The car described as the “ heart and soul of Ford” will go on sale in New Zealand in 2015 with a badge of a galloping pony logo on the instrument panel and the words “Mustang – Since 1964.”
It will be the first time in Mustang’s 50 years that the two-door has been available from the factory in the United States in both left- and right-hand drive.
Ford NZ managing director Corey Holter isn’t saying exactly when the two-door will go on sale here. Asked if it would be late in 2015, he said: “I didn’t say late.” No word on price either, not until about two months before launch.
But Australian media at the launch in Sydney expect a late start in 2015 – and New Zealand is taking the same two engine packages as the Australians.
Ford unveiled the sixth-generation Mustang coupe and convertible simultaneously in six cities, hooking up global telecasts in a calculated bonanza timed to showcase the carmaker’s plans for its most idolised car.
Mustang’s impact goes well beyond the 9 million-plus cars sold in 50 years of production, says Ford. It has made thousands of appearances in film, television, music and video games, and is the world’s most-liked vehicle on Facebook.
There are a number of firsts for the new car, other than right-hook production. The most notable is its independent rear suspension in place of the current model’s live axle.
Ford has persisted with the live set-up since day one in 1964, one reason being that it suits grassroots straight-line drag racing in the US.
Ford says the springs, dampers and bushings in the independent set-up have been tuned for high-performance application. New aluminum rear knuckles help reduce unsprung mass for improved ride and handling.
Up front, is a MacPherson strut system. It’s helped by a new subframe that stiffens the structure while reducing mass, improving handling, steering and ride.
The new double-ball-joint front also enables the use of larger, more powerful brakes. This is expected to be the best stopping Mustang yet, with three available brake packages.
The Mustang also gets a torque vectoring system that adjusts torque delivery to each wheel; the GT variant adds a track-friendly launch control system.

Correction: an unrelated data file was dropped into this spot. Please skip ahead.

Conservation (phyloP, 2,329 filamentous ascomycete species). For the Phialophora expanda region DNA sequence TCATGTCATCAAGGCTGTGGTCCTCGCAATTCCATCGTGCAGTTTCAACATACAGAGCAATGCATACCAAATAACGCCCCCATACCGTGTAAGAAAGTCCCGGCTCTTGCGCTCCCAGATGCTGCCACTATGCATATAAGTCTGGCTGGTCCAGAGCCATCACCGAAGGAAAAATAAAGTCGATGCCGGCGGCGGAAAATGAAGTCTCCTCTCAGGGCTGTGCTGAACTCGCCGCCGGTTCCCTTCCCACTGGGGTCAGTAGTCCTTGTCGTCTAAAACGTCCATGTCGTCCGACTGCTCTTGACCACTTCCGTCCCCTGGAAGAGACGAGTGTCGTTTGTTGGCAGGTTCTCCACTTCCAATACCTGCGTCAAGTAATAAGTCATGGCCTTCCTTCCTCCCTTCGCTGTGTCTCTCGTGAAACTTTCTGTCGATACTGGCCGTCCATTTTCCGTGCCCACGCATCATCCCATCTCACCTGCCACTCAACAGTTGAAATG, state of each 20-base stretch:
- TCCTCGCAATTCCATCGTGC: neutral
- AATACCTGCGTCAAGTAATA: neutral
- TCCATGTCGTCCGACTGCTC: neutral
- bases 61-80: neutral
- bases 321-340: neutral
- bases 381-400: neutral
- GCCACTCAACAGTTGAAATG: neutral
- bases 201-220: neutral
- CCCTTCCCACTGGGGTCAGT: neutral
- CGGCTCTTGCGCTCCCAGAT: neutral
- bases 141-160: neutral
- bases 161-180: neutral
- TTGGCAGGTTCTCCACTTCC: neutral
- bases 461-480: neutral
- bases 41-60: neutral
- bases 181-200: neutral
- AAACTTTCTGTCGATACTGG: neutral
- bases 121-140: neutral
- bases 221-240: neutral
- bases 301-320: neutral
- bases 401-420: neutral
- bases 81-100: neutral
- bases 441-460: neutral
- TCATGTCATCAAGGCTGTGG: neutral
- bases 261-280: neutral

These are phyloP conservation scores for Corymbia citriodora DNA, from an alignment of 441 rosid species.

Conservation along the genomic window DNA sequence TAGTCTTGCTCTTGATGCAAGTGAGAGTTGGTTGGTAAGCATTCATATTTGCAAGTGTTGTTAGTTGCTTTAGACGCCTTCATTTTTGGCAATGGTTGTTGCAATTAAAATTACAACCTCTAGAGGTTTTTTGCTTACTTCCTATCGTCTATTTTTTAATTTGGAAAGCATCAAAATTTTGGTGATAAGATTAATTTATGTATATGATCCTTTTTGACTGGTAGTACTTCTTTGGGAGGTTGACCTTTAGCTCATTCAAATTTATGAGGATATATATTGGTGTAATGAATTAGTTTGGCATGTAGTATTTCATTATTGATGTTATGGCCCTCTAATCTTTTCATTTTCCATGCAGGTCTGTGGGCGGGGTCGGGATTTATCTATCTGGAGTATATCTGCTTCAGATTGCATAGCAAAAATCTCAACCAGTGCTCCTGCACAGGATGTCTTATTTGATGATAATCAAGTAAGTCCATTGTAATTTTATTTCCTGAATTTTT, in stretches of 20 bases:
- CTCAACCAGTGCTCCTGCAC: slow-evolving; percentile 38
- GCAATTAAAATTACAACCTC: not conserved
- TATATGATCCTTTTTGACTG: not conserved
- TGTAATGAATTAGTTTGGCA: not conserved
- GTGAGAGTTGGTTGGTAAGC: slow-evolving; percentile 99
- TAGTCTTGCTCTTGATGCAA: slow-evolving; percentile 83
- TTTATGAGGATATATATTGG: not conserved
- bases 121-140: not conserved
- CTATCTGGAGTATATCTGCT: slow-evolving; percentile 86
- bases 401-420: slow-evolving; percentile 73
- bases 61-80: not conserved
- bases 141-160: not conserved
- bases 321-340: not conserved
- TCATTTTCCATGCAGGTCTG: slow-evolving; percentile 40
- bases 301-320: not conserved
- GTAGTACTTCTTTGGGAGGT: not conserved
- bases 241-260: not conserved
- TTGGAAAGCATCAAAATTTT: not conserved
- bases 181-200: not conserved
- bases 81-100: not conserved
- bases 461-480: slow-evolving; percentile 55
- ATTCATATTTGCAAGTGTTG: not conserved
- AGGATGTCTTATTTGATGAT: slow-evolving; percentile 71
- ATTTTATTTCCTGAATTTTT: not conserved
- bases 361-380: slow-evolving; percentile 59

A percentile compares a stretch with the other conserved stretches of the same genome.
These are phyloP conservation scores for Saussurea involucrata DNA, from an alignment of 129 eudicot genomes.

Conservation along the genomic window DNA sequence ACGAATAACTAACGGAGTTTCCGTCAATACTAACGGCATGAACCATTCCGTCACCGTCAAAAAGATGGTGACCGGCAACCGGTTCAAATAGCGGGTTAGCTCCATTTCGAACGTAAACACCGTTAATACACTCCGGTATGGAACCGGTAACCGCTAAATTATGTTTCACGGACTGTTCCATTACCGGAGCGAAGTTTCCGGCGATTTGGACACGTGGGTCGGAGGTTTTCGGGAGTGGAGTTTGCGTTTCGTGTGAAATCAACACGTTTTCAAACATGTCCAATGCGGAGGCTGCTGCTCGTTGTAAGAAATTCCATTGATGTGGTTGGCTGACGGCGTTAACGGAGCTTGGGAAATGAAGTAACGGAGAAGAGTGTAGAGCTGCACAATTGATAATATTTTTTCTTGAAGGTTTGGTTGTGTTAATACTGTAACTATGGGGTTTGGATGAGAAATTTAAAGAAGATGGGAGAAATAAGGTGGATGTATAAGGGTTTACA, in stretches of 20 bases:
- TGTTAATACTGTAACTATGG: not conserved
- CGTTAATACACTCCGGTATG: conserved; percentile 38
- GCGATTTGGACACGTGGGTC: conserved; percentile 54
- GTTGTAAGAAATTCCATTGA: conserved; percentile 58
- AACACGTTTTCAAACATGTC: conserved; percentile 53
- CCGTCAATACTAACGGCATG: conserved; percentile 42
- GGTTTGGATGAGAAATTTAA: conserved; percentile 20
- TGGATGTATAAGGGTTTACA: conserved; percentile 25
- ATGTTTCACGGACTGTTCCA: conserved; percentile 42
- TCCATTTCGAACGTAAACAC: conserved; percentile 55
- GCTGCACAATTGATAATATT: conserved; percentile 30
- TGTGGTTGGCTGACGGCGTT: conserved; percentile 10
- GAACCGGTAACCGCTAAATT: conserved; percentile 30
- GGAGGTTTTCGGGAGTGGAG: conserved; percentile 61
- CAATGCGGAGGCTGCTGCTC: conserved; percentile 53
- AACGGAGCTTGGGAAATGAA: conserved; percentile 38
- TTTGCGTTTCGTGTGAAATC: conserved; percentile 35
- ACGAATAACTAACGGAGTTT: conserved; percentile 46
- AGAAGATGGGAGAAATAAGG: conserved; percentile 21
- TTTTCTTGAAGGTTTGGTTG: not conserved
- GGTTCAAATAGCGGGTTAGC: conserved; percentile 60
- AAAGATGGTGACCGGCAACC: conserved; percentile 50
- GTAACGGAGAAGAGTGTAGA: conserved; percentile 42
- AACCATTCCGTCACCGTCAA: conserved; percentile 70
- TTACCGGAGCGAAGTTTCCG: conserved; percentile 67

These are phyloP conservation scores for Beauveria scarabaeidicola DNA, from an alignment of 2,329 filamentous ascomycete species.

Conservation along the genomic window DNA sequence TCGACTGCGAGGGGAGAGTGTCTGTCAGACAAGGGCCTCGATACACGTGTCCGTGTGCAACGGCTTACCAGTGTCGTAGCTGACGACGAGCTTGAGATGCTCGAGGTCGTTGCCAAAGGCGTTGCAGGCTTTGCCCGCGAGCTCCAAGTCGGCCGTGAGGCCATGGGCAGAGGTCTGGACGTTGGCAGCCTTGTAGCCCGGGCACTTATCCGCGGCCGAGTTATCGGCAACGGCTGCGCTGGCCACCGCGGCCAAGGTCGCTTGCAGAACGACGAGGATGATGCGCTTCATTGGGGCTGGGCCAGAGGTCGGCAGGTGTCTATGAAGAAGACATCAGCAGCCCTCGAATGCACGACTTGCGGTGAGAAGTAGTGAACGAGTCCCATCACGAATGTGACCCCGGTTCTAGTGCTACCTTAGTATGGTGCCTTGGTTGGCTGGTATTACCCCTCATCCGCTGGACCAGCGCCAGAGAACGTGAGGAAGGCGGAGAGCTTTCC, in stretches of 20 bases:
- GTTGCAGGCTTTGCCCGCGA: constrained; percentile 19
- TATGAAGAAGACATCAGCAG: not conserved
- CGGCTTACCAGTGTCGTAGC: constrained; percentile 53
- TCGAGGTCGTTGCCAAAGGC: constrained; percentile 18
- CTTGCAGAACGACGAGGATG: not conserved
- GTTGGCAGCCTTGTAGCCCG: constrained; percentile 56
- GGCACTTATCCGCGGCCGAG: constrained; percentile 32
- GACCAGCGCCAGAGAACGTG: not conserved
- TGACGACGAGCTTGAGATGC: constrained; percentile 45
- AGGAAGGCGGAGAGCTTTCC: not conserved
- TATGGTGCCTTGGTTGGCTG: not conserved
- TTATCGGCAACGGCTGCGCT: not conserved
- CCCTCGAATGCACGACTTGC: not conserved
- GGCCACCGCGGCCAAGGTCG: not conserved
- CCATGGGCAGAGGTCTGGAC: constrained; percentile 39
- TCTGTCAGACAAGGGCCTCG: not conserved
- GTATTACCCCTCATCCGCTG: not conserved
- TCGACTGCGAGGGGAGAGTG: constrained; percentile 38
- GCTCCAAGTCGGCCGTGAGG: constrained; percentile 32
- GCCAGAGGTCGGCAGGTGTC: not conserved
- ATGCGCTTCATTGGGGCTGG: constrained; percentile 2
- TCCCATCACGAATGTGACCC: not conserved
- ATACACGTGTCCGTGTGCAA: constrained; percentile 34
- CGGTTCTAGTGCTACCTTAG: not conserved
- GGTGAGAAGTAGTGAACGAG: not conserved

Three engine packages will be available – 5.0-litre V8, 3.7-litre V6, and 2.3-litre Ecoboost direct-injection four-cylinder – although Ford NZ and Australia will take only the V8 and the four-pot.
The Mustang GT gets the upgraded 5.0-litre V8 that delivers more than 313kW and 529Nm of torque (US spec). A new intake manifold improves low-speed breathing for better fuel economy, idle stability and emissions, says Ford.
The EcoBoost engine uses variable cam timing and turbocharging to deliver around 227kW and 407Nm of torque (US spec), compared with V6 output of 220kW and 366Nm.
The new Mustang was designed by a team led by J Mays. It is his swansong – he is about to retire after 16 years as design chief at Ford.
Both soft-top and coupe Mustangs retain the traditional design elements of a long sculptured bonnet and short rear deck but have a lower and wider stance than the outgoing cars, which adds up to more hip and shoulder room in the cabin.
The windscreen and rear glass are more steeply sloped. The rear gets ‘tri-bar’ tail-lights with sequential indicator, and the front a revised version of the familiar Ford shark-nose fascia and trapezoidal grille.
Mays said the droptop model was designed right alongside the hardtop, since it was important to create a profile from essential Mustang elements that would work on both bodystyles.
Designing it for the global market, he said, wasn’t a major factor in creating the shape of the car – it was more important to first get the look right.
“It’s drop-dead gorgeous and there’s 50 years of pent-up demand. If it doesn’t sell itself, you probably aren’t a Mustang fan.”